Recipe: Garlic, Pesto, & Tomato Pizza (Vegetarian) (MOD Pizza)
Bottle: Terlano Pinot Grigio
OK, I'll admit it - tonight was another lazy, quick dinner kind of night. I mean, it is hump day after all! Knowing that I was going to get out of the office a bit on later than usual, I planned to make a pitstop at my neighborhood MOD Pizza for a pesto-loaded build-your-own concoction.
Some of my favorite pizzas are pesto-based. I love how the sweet and spicy basil intermingles with the fatty pine nuts and olive oil. Is it healthy? I mean...it's healthy fats, right?
I like to keep my MOD order simple: roasted garlic, tomatoes, mozzarella, and LOADS of pesto. I mean, it needs to be neon green under that cheese. Just saying.
With such a fatty, salty, savory pizza, I like to pair something either bright and refreshing or a bit tart. My typical go-to options would be a lighter Sangiovese (Chianti) for the tartness, or traditional Ligurian Vermentino or Pigato white wines for their refreshing, moderate acidity zing. These are all very common and delicious pairings, which have served me well in the past. Seeing as I like to challenge myself to find new and creative pairings for vegan, vegetarian, and pescatarian dishes, however, I decided to try something different.
My Recommendation - Pinot Grigio from Alto Adige, Italy
Pinot Grigio from Northern Italy, unlike its U.S. counterparts, is characteristically dry and mineral-heavy. In this cold environment on the sometimes near-vertical inclines of the Italian Alps, these grapes retain more of their acidity until harvest, which leads to crisper, zingy white wines with less fruit notes or sweetness. Cold nights can often also contribute to grapes being harvested prior to full phenolic (flavor) ripeness, which can result in an increase in the perceived herbaceous and tart aromas and flavors in the wine.
Accordingly, Alto Adige Pinot Grigios tend to exhibit aromas of citrus, grapefruit, honey,and melon. Similar, but very restrained, fruit carries over onto the palate, with heaps of minerality and moderate acidity. These are great wines to pair with any fresh, herb-forward plate - think peppery arugula salad, herb risotto, or oysters and shellfish for those pescatarians out there.
Why this bottle in particular?
Kellerei Cantani di Terlan is a legendary producer in the Alto Adige (Südtirol in German) wine growing region of Northern Italy. This region has historically been populated by a medley of people groups, with the modern visitor being equally likely to hear German being spoken as they are to hear Italian, and with many street signs being written in both languages. Terlan is located in the small town of Terlano in the heart of this region, less than 70km from the Austrian border. Thanks, in part, to this cold, high altitude climate Terlan have won award after award for their white wines, especially those produced from Pinot Bianco, Pinot Grigio, and Müller Thurgau grapes. I won't delve into the varietal specifics of Pinot Bianco or Müller Thurgau right now, but I will hint at a future pairing that will feature the a bottle of showstopping Vorberg Riserva from Terlan.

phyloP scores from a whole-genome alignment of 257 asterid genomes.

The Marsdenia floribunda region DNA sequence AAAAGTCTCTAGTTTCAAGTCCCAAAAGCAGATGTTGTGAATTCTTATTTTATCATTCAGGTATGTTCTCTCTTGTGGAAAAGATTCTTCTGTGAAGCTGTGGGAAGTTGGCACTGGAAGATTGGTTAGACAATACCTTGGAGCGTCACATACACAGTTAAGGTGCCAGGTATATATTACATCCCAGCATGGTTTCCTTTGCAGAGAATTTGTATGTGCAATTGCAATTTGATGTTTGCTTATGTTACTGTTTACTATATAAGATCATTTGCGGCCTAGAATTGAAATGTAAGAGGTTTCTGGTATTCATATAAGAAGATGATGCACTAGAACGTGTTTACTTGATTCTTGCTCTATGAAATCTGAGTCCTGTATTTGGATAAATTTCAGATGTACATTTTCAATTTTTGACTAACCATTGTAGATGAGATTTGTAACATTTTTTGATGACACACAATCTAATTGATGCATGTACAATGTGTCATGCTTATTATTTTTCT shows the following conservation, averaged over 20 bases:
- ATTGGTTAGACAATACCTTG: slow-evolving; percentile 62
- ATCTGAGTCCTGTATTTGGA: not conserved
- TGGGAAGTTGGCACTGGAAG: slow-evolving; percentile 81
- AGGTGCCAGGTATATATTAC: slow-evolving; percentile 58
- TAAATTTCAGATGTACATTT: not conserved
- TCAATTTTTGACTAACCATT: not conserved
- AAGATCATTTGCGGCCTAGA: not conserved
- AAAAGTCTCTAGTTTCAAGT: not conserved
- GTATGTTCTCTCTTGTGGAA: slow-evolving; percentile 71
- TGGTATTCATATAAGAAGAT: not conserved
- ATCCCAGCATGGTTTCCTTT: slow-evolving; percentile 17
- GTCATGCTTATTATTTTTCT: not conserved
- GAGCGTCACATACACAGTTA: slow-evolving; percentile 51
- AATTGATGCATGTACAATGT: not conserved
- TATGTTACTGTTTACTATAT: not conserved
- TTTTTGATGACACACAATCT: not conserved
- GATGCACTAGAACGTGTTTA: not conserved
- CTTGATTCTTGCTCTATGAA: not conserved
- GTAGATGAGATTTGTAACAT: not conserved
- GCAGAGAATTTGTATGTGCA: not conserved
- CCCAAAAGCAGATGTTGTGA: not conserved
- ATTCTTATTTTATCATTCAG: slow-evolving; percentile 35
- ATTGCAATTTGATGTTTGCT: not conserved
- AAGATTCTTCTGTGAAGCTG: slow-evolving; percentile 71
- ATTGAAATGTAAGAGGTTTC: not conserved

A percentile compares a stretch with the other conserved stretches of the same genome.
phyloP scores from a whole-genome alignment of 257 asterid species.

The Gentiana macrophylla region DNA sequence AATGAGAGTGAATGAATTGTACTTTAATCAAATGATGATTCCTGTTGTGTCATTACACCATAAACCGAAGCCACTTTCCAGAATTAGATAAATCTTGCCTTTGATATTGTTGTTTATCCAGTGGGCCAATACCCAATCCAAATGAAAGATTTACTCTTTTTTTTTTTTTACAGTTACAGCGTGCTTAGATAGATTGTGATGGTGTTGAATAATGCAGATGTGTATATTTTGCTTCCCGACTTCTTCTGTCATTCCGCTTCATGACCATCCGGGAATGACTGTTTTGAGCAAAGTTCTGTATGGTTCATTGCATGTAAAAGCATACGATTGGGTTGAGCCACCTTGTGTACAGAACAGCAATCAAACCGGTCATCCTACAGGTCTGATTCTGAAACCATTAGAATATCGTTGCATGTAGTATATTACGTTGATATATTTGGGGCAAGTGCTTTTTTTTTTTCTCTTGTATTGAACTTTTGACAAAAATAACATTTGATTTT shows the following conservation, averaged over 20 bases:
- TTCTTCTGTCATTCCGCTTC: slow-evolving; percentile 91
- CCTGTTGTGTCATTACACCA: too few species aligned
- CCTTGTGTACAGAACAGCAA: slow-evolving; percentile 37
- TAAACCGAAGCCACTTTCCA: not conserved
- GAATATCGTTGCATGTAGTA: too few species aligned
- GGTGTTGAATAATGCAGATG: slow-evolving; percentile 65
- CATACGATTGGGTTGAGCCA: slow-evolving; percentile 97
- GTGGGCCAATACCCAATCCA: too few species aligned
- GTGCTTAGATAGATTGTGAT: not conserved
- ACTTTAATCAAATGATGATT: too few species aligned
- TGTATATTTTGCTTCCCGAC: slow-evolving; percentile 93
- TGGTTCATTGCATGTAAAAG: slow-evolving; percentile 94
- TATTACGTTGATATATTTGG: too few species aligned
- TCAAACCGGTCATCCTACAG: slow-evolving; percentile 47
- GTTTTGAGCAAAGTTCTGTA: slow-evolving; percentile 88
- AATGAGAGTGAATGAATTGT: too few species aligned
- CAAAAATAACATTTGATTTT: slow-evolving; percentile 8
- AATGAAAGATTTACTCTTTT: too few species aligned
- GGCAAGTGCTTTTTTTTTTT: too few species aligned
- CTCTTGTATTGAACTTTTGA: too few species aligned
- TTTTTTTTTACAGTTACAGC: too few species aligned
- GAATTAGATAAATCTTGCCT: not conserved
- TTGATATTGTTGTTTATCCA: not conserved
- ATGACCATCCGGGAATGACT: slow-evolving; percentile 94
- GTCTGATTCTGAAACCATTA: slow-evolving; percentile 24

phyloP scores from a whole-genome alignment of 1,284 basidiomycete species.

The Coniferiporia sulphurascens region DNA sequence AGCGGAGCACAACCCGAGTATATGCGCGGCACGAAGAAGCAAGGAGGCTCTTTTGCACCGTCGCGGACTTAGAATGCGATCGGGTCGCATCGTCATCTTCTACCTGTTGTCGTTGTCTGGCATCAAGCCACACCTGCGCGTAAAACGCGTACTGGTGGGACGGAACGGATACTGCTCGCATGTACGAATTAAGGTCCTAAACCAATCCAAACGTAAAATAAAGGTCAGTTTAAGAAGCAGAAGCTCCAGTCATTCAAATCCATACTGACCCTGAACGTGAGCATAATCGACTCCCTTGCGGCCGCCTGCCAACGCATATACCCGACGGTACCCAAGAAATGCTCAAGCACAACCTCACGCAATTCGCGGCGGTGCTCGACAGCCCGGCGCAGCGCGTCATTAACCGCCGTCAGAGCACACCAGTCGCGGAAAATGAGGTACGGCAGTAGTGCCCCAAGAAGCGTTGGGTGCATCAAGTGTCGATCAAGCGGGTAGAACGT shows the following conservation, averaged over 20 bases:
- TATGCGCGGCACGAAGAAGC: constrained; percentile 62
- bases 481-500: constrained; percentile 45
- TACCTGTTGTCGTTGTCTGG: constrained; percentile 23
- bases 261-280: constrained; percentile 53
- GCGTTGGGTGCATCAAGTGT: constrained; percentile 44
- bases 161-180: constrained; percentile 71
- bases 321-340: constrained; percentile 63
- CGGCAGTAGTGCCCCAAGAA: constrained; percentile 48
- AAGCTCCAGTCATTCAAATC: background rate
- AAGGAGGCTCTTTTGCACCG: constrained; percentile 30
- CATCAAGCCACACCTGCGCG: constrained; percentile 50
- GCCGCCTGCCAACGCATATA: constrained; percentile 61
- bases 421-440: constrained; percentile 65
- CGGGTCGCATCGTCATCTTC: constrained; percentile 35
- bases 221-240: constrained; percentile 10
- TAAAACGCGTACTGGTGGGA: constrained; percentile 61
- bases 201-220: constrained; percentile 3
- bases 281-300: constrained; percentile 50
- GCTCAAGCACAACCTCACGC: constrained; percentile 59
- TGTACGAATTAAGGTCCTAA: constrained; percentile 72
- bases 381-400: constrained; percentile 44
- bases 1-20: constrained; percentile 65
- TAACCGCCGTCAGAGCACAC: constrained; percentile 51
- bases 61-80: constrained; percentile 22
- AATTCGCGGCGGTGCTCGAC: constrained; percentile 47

Similar to other great Pinot Grigios from this region, Terlan's Pinot Grigio entices with aromas of fresh grass, grapefruit, honey, lemon, and melon. The fruit is not as prevalent on the palate, with much of the flavor being herbs, grass, and honey. This pairs wonderfully with the pesto-heavy pizza, highlighting the basil in the pesto without detracting from it. Likewise, there is a saline-esque minerality here that delightfully enhances the saltiness of the pizza crust and mozzarella. Finally, the present, but not overwhelming, acidity helps make the pizza, loaded with "healthy" fats, feel a bit lighter than it would on its own.
Other Great Choices
Reds: Chianti, Nebbiolo (maybe - this one is hit or miss), CA Zinfandel, Rosso di Montalcino, Chinon, Beaujolais
Whites: Pigato, Vermentino
Sparkling: Prosecco (dry, not fruit-forward), Cremant du Alsace, Blanc de noirs Champagne
Rosé: Loire Rosé (dry)
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